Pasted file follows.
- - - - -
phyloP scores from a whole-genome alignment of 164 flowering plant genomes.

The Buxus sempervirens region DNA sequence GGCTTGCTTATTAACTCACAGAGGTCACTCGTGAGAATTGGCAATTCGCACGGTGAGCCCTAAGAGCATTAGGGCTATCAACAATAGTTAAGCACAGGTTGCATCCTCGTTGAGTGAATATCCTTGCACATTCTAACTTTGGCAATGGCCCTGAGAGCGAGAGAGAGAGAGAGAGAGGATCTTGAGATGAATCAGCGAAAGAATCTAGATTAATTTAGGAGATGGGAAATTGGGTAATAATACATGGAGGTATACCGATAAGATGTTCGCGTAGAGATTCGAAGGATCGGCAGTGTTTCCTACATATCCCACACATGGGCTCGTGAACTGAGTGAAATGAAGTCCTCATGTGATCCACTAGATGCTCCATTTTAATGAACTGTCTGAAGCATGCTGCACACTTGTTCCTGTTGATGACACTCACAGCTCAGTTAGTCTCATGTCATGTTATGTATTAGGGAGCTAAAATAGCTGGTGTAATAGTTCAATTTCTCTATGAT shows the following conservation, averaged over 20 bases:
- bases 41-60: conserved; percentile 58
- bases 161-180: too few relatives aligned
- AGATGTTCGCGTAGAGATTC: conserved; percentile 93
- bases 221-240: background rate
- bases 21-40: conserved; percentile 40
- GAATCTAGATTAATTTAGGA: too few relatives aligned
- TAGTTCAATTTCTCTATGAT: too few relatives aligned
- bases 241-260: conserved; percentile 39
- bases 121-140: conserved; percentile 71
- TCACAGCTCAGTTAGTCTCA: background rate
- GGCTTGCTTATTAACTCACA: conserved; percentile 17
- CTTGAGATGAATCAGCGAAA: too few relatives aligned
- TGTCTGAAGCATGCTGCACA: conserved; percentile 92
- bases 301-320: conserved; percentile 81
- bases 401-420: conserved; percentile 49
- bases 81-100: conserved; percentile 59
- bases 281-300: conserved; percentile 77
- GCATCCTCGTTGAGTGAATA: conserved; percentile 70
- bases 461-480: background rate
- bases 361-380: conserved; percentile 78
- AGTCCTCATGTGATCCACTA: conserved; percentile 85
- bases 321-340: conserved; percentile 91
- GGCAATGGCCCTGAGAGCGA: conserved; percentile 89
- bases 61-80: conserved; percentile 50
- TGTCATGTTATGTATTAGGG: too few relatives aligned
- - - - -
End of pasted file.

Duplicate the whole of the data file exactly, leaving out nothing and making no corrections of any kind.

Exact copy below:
phyloP scores from a whole-genome alignment of 164 flowering plant genomes.

The Buxus sempervirens region DNA sequence GGCTTGCTTATTAACTCACAGAGGTCACTCGTGAGAATTGGCAATTCGCACGGTGAGCCCTAAGAGCATTAGGGCTATCAACAATAGTTAAGCACAGGTTGCATCCTCGTTGAGTGAATATCCTTGCACATTCTAACTTTGGCAATGGCCCTGAGAGCGAGAGAGAGAGAGAGAGAGGATCTTGAGATGAATCAGCGAAAGAATCTAGATTAATTTAGGAGATGGGAAATTGGGTAATAATACATGGAGGTATACCGATAAGATGTTCGCGTAGAGATTCGAAGGATCGGCAGTGTTTCCTACATATCCCACACATGGGCTCGTGAACTGAGTGAAATGAAGTCCTCATGTGATCCACTAGATGCTCCATTTTAATGAACTGTCTGAAGCATGCTGCACACTTGTTCCTGTTGATGACACTCACAGCTCAGTTAGTCTCATGTCATGTTATGTATTAGGGAGCTAAAATAGCTGGTGTAATAGTTCAATTTCTCTATGAT shows the following conservation, averaged over 20 bases:
- bases 41-60: conserved; percentile 58
- bases 161-180: too few relatives aligned
- AGATGTTCGCGTAGAGATTC: conserved; percentile 93
- bases 221-240: background rate
- bases 21-40: conserved; percentile 40
- GAATCTAGATTAATTTAGGA: too few relatives aligned
- TAGTTCAATTTCTCTATGAT: too few relatives aligned
- bases 241-260: conserved; percentile 39
- bases 121-140: conserved; percentile 71
- TCACAGCTCAGTTAGTCTCA: background rate
- GGCTTGCTTATTAACTCACA: conserved; percentile 17
- CTTGAGATGAATCAGCGAAA: too few relatives aligned
- TGTCTGAAGCATGCTGCACA: conserved; percentile 92
- bases 301-320: conserved; percentile 81
- bases 401-420: conserved; percentile 49
- bases 81-100: conserved; percentile 59
- bases 281-300: conserved; percentile 77
- GCATCCTCGTTGAGTGAATA: conserved; percentile 70
- bases 461-480: background rate
- bases 361-380: conserved; percentile 78
- AGTCCTCATGTGATCCACTA: conserved; percentile 85
- bases 321-340: conserved; percentile 91
- GGCAATGGCCCTGAGAGCGA: conserved; percentile 89
- bases 61-80: conserved; percentile 50
- TGTCATGTTATGTATTAGGG: too few relatives aligned